Low Probability of Intercept Radar
Created | Updated Feb 9, 2007
The History of Radar | Radar History: Isle of Wight Radar During The Second World War | Radar: The Basic Principle
Radar Technology: Main Components | Radar Technology: Side Lobe Suppression | Radar Technology: Airborne Collision Avoidance
Radar Technology: Antennas | Radar Technology: Antenna Beam Shapes | Radar Technology: Monopulse Antennas | Radar Technology: Phased Array Antennas | Radar Technology: Continuous Wave Radar | Theoretical Basics: The Radar Equation
Theoretical Basics: Ambiguous Measurements | Theoretical Basics: Signals and Range Resolution
Theoretical Basics: Ambiguity And The Influence of PRFs | Theoretical Basics: Signal Processing | Civilian Radars: Police Radar | Civilian Radars: Automotive Radar | Civilian Radars: Primary and Secondary Radar
Civilian Radars: Synthetic Aperture Radar (SAR) | Military Applications: Overview | Military Radars: Over The Horizon (OTH) Radar
How a Bat's Sensor Works | Low Probability of Intercept (LPI) Radar | Electronic Combat: Overview | Electronic Combat in Wildlife
Radar Countermeasures: Range Gate Pull-Off | Radar Countermeasures: Inverse Gain Jamming | Advanced Electronic Countermeasures
Low Probability of Intercept (LPI) radars are military radars which are designed for the modern electronic combat environment. More or less successfully, they try to avoid being detected by ELINT sensors by using any combination of the features outlined in this Entry.
Common radars are monostatic - that is, their transmitter and receiver are located in the same place. An ELINT sensor can only detect transmitters and once the transmitter has been located, the whole radar can be engaged by jamming or by other means such as artillery or anti-radiation missiles.
Bistatic radars have the transmitter and receiver at different places. Therefore, the transmitter may be located, but destroying the transmitter won't lead to much damage as the receiver and signal-processing equipment makes up the more expensive part of a radar. It doesn't make sense to direct a jammer against the transmitter because only a receiver can be susceptible to jamming. A special case of bistatic radar is the pair that is made up by a target illumination radar and the seeker head of a radar homing missile. Attempting to jam the illuminator won't affect the seeker-head. Even worse, doing so would provide it with a beacon signal.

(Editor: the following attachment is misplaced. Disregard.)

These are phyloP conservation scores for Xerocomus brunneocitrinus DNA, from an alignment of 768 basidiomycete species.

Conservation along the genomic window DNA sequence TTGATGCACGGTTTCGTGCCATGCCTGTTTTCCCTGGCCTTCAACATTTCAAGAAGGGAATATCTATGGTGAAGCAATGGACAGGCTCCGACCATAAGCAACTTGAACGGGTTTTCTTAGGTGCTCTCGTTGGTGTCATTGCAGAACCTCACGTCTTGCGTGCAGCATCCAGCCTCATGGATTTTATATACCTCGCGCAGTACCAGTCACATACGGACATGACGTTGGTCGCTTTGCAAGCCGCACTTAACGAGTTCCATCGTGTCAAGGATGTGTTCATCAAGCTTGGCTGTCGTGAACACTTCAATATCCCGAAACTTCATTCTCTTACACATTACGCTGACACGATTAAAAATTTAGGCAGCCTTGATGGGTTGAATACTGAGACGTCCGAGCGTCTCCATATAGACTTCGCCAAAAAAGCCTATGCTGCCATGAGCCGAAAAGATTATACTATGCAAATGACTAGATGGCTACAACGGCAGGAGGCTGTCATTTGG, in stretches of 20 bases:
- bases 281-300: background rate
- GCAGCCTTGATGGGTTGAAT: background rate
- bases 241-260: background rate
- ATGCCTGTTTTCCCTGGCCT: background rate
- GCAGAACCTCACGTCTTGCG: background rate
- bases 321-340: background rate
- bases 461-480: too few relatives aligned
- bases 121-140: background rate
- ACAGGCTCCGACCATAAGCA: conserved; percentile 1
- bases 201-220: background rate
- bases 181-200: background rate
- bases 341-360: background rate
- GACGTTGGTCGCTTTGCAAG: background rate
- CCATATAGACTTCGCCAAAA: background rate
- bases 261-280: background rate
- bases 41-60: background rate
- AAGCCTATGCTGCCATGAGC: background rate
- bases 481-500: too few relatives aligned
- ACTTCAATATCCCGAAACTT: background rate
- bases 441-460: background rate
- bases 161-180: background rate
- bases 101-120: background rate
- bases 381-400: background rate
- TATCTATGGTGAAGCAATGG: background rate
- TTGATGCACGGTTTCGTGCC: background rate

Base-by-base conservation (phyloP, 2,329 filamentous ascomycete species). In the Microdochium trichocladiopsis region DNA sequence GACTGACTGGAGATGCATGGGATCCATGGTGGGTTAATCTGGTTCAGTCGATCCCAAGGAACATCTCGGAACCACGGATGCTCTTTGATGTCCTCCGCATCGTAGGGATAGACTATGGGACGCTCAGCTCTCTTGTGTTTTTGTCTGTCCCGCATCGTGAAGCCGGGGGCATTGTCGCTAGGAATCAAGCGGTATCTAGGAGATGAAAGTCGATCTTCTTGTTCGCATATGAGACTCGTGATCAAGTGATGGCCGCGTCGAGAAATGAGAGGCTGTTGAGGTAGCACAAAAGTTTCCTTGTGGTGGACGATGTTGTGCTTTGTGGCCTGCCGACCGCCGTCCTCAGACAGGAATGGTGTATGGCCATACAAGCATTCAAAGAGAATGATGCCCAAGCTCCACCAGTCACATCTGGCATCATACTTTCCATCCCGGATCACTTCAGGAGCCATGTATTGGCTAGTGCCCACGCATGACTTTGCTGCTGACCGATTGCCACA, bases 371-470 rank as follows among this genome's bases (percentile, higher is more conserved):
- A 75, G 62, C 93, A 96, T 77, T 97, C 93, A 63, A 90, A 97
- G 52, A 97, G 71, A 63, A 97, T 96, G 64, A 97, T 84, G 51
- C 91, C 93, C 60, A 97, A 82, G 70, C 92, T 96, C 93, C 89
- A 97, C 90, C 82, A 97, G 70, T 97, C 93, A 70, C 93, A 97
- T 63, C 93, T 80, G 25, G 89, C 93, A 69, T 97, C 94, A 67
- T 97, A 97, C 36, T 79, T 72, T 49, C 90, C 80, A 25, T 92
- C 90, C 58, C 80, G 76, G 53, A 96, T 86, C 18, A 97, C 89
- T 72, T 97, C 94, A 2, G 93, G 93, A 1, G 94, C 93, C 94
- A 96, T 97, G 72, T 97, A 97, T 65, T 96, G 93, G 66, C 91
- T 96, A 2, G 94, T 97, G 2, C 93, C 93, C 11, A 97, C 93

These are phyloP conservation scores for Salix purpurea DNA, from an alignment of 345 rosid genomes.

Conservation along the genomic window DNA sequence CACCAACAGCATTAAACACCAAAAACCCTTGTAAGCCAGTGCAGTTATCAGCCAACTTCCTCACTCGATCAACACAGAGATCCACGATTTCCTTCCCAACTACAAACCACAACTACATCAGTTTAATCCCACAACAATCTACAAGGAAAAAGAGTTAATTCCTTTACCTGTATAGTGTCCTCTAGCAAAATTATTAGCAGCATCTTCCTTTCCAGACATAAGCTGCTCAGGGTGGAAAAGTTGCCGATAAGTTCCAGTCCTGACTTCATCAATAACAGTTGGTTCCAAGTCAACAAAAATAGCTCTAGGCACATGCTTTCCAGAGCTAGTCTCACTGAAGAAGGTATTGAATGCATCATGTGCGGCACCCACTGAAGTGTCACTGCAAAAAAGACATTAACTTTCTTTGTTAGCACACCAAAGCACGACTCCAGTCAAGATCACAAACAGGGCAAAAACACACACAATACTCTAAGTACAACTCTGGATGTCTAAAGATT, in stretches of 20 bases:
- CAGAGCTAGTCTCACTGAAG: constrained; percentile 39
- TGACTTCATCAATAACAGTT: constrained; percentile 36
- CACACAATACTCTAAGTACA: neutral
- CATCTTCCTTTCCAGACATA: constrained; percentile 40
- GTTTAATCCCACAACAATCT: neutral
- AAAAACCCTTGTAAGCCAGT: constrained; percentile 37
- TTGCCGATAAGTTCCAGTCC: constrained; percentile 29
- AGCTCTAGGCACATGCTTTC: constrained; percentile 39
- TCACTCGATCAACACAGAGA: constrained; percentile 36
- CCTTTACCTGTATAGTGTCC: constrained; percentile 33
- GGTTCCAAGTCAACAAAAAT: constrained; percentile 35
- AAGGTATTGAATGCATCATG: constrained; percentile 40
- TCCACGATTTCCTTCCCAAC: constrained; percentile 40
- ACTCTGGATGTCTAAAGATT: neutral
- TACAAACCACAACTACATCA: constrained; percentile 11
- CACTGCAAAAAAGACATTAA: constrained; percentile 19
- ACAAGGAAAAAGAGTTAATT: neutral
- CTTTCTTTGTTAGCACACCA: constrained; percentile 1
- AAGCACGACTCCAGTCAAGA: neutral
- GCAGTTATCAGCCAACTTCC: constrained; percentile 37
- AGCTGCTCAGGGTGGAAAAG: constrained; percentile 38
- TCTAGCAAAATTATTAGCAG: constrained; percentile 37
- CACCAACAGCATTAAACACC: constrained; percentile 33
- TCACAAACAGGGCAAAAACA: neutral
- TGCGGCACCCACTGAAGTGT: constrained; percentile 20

Multistatic radars are the extension of bistatic ones. They've got a single transmitter but have several receivers distributed over an area of interest. The receivers deliver their findings to an evaluation centre where powerful computers are busy correlating the results and putting together an air picture. Transmitters are much cheaper than all this equipment and if a transmitter was to be destroyed, it would be fairly easy to replace it.
Ultra-low Sidelobe Antennae
Ordinary radar antennae feature sidelobes which are weaker by a factor of, for example, 100 times than the main lobe. That is, they are giving away their position not only in the intended direction but also to anybody who cares to listen from somewhere else. Ultra-low sidelobe antennae are designed to change that by featuring sidelobe levels in the ranges of one ten-thousandth of the power of the main lobe and even less. Thus, the chances of intercepting a signal from a position outside the main beam are significantly reduced.
Ultra-wide Band Signals
Long pulse duration means that a given amount of energy is distributed over time. Ultra-wide band signals distribute a given amount of energy over frequency, with the same effect of hardening an ELINT receiver's task of detecting them. The radar itself knows which signal it is looking for, and the receiver circuitry has been matched to the signal properties. This knowledge gives the radar receiver a distinct advantage over an ELINT receiver.
Long Pulse, Low Power
A radar receiver needs a distinct amount of energy in order to detect a radar return. This energy can be contained in a short but powerful pulse, in a weak pulse with correspondingly longer duration, or ultimately in a continuous wave signal with even less power. ELINT receivers rely on some minimum ratio of power to noise in order to identify a radar signal. Low power signals are designed to evade detection by lowering this ratio and trying to hide within the noise.
No Power At All: Passive Radar
A passive radar like Silent Sentry [Note: This is a PDF document, requiring the free Adobe Acrobat Reader to be installed on your machine. The software can be downloaded for free from Adobe] is a multistatic radar - without the transmitter. The receivers pick up reflections that are caused by background illumination provided by commercial TV or radio stations. Enormous computer power is engaged to correlate them against a master copy that was received via some direct propagation path and to calculate target flightpaths and positions. As this type of radar doesn't have any transmitter, it is obvious that an enemy's ELINT assets are confronted with the problem of finding something that doesn't actually exist.
History: Overview | Isle of Wight Radar During WWII
Technology: Basic Principle | Main Components | Signal Processing | Antennae | Side Lobe Suppression | Phased Array Antennae | Antenna Beam Shapes | Monopulse Antennae | Continuous Wave Radar
Theoretical Basics: The Radar Equation | Ambiguous Measurements | Signals and Range Resolution | Ambiguity and PRFs
Civilian Applications: Police Radar | Automotive Radar | Primary and Secondary Radar | Airborne Collision Avoidance | Synthetic Aperture Radar
Military Applications: Overview | Over The Horizon | Low Probability of Intercept | How a Bat's Sensor Works
Electronic Combat: Overview | Electronic Combat in Wildlife | Range Gate Pull-Off | Inverse Gain Jamming | Advanced ECM | How Stealth Works | Stealth Aircraft